Most of Middle Plains Forest has been in the same ownership since the late 1950s. Over the decades, the landowner has focused on producing high-quality forest products which today offer a valuable timber resource.
Property highlights include:
· Attractive location close to East Middlebury village and the Green Mountain National Forest (GMNF) Lands;
· Developed access leading to prime home site options;
· High-value forest resource, dominated by oak species, offering exceptional asset appreciation and hunting opportunity.
The property is located in Middlebury and Salisbury, at the edge of East Middlebury Village, where the vast forestlands of the Green Mountain National Forest meet the agriculturally rich lands of the Lake Champlain Valley to the west.
Middlebury is one of Vermont’s most rounded towns, with a robust economy created from a diversity of private, public, and non-profit institutions. Most notable is Middlebury College, whose main campus is 6 miles to the northwest in downtown Middlebury. The college’s Breadloaf School of English is situated 7 miles to the east, surrounded by Green Mountain National Forest lands. This campus is also host to Rikert Nordic Ski Center. A mile further east is the College’s Snow Bowl Ski Area.
Middlebury has a vibrant downtown, which includes nearby Porter Medical Center. The Middlebury State Airport is 3 miles to the north. Burlington, Vermont’s largest city, is a 55-minute drive to the north along Route 7. Boston is about a 3.25-hour drive to the southeast.
Access is via Pratt Road, a Class IV, non-maintained town road. Pratt Road comes off Lower Plaines Road and runs southeasterly ±1,000’ to the last driveway serving a year-round home on Pratt Road. This section of the road is maintained and plowed privately by adjacent landowners who live on the road. The Class IV section of the road then runs another ±600’ to the property boundary as a graveled town road that is not maintained by any neighbors (the total length of Pratt Road to the property boundary is ±1,600’). Electric power runs to within ±1,000’ of the property. Once on the property, Pratt Road runs another ±800’ as a graveled road to a large clearing on the property.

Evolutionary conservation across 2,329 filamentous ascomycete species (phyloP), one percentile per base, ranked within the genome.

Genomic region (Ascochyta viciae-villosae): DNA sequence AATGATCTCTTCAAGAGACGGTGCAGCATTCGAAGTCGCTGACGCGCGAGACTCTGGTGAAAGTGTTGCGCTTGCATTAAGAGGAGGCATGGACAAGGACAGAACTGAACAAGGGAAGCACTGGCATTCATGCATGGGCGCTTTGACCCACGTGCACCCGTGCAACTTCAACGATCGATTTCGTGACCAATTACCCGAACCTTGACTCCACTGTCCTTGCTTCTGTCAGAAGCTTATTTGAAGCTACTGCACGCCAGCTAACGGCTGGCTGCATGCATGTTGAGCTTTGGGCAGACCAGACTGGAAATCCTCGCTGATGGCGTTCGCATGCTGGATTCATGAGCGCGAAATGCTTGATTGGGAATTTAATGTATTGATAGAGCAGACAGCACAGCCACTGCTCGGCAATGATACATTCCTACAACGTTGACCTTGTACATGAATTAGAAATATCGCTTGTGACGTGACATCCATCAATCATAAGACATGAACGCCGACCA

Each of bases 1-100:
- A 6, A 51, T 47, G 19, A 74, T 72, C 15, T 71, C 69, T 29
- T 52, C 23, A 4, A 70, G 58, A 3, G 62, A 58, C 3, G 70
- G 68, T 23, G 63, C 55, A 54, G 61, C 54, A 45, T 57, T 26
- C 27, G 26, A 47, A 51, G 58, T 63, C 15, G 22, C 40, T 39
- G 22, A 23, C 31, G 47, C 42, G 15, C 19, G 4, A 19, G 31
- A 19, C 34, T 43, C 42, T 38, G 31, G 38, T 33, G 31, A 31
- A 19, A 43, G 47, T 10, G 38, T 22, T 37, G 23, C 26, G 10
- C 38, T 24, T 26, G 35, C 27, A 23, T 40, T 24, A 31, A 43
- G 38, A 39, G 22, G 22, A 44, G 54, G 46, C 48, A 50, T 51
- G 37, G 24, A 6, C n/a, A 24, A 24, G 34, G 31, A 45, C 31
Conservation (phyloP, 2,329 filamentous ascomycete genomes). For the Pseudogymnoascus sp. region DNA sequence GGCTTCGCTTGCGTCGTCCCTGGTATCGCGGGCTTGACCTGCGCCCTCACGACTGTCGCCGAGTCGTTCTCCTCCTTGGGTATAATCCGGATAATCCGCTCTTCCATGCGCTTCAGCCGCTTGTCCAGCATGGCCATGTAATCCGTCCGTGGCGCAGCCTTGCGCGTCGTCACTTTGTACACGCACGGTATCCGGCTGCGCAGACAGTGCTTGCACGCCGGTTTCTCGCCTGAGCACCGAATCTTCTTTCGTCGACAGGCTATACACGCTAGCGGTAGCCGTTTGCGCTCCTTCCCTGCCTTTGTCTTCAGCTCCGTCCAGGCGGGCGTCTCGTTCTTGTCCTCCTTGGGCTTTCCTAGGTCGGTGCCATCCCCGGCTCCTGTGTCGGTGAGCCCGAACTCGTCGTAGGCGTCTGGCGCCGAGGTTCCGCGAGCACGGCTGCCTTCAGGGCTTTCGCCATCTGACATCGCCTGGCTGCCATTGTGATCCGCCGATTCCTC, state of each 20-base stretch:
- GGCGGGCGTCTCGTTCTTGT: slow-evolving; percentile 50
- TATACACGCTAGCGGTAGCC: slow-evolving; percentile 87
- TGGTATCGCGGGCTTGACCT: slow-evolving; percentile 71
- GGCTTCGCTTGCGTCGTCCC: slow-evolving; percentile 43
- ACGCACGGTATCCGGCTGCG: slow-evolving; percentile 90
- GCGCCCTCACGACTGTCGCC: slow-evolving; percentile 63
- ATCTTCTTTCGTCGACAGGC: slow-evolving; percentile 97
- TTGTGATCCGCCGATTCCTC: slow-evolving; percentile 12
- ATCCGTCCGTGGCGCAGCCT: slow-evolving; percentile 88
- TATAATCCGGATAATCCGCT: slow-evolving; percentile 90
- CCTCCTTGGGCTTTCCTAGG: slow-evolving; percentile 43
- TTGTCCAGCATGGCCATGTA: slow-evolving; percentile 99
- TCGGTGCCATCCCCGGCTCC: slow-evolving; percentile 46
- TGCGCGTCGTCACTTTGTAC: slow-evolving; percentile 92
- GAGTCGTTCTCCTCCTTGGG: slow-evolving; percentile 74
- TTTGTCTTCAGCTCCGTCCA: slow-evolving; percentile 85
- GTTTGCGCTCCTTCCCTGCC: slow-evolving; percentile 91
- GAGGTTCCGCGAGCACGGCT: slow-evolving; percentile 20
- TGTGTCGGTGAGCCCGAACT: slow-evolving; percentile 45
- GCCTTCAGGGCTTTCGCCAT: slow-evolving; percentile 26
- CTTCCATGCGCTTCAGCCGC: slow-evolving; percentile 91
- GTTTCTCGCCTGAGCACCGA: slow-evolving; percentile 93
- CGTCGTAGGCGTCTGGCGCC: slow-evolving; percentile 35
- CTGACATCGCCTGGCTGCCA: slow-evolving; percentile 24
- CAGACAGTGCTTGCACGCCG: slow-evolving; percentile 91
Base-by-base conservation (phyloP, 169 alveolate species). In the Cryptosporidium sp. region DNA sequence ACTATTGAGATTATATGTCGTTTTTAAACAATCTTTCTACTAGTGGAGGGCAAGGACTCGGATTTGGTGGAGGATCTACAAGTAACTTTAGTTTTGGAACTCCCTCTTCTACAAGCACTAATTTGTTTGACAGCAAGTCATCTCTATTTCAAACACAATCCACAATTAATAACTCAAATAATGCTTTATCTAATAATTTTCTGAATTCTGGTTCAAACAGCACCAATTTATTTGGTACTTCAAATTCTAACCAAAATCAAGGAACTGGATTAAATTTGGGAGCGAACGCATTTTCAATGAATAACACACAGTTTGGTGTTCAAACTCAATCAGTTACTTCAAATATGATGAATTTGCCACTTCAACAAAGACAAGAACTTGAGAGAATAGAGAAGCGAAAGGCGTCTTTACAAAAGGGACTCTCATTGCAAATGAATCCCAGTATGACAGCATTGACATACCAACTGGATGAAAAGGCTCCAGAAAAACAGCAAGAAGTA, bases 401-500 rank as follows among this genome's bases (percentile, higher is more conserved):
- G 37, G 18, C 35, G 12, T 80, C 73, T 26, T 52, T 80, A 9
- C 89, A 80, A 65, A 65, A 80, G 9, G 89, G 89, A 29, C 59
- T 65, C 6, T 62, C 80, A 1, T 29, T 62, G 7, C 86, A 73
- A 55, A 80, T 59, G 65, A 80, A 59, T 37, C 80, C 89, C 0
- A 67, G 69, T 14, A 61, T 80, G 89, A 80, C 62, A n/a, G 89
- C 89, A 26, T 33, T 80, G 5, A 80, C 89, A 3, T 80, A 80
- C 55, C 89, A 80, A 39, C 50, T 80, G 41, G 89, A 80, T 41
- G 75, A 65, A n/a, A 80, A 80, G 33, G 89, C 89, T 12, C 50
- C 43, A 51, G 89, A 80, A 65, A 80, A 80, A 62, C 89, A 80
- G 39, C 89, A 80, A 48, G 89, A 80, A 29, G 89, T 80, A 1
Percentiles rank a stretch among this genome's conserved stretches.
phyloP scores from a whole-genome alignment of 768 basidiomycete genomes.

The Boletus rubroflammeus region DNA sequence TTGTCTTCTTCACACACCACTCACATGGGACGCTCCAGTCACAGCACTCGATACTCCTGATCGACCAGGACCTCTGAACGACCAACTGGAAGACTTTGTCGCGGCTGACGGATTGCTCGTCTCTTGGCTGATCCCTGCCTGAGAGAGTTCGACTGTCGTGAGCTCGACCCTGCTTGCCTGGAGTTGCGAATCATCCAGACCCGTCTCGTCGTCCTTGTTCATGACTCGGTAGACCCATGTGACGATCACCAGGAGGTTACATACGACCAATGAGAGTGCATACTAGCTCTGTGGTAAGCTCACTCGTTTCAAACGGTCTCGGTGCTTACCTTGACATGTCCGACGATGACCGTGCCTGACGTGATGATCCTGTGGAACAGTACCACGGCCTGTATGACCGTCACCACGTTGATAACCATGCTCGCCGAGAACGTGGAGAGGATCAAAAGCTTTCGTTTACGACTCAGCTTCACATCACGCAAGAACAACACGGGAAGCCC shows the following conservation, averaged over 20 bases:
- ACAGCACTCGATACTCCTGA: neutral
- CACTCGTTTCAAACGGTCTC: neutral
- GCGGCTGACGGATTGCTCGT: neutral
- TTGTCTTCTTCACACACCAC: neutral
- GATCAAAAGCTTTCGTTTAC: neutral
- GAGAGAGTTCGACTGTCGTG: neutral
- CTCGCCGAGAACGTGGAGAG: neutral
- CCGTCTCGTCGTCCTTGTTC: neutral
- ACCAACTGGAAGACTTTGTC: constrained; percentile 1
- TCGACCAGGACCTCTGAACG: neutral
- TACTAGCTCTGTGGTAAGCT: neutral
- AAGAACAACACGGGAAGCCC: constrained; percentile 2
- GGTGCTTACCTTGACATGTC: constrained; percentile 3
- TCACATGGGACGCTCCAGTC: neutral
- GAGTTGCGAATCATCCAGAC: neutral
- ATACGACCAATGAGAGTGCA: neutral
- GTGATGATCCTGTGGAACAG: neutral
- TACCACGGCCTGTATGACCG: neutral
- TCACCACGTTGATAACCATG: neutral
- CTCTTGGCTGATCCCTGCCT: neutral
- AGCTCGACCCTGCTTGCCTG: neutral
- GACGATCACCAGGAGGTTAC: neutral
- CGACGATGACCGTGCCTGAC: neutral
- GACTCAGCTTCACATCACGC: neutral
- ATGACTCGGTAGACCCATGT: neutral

Additional access is via a driveway access point along Upper Plains Road.
Internal trails are well developed and extend well into the Middlebury unit of the forest.
The forest offers mostly well-drained soils with terrain that is often level, providing ideal conditions for a wide variety of property uses.
Elevation ranges from 560’ above sea level (ASL) at the land’s western end to 760’ along the eastern boundary. This slight change in elevation indicates a mostly level property with little topographical relief from one end of the land to the other. However, a short ridge runs north to south down the center and western end of the land. In between this ridge, the terrain is largely level or gently sloping. Another short ridge extends north to south at the property’s eastern end.
Soil drainage is very good in most areas, the exception being close to the northern branch of Halnon Brook within the Middlebury Unit.
Halnon Brook runs through the southern portion of the property. Its watershed is relatively small, so the brook runs low during dry periods but rushes strong during snowmelt and rainy periods. A small beaver pond exists along the northern branch of the brook (see maps for location).
Various private home building options are available from the Pratt Road access at the land’s southern end. With tree clearing, nice views of the Green Mountain slopes to the east are possible.
Much of the land has been in the seller’s ownership since 1956, with their primary goal being the development and growth of high-quality timber. The ownership has carried out that goal by carefully managing the forest stands over the many decades of their tenure. As such, the timber is a notable and valuable resource that offers solid value growth over the coming decades.
The property’s red oak resource is of particular interest, which is the dominant forest species. High-quality oak stems are present in most areas, with both growing stock diameters (8-13”) and larger-diameter sawlogs in the 14-20” size class. It’s seldom to have such a high percentage of red oak within Vermont, so these oak stands are quite special. Also, large-diameter, tall white pine is widely scattered over the forest.
Roughly 40 acres within the southern portion of the land were thinned 5-9 years ago. The balance of the forest has not been thinned in over 20 years and is ready for forest management and income generation. There is no current timber inventory data available on the property.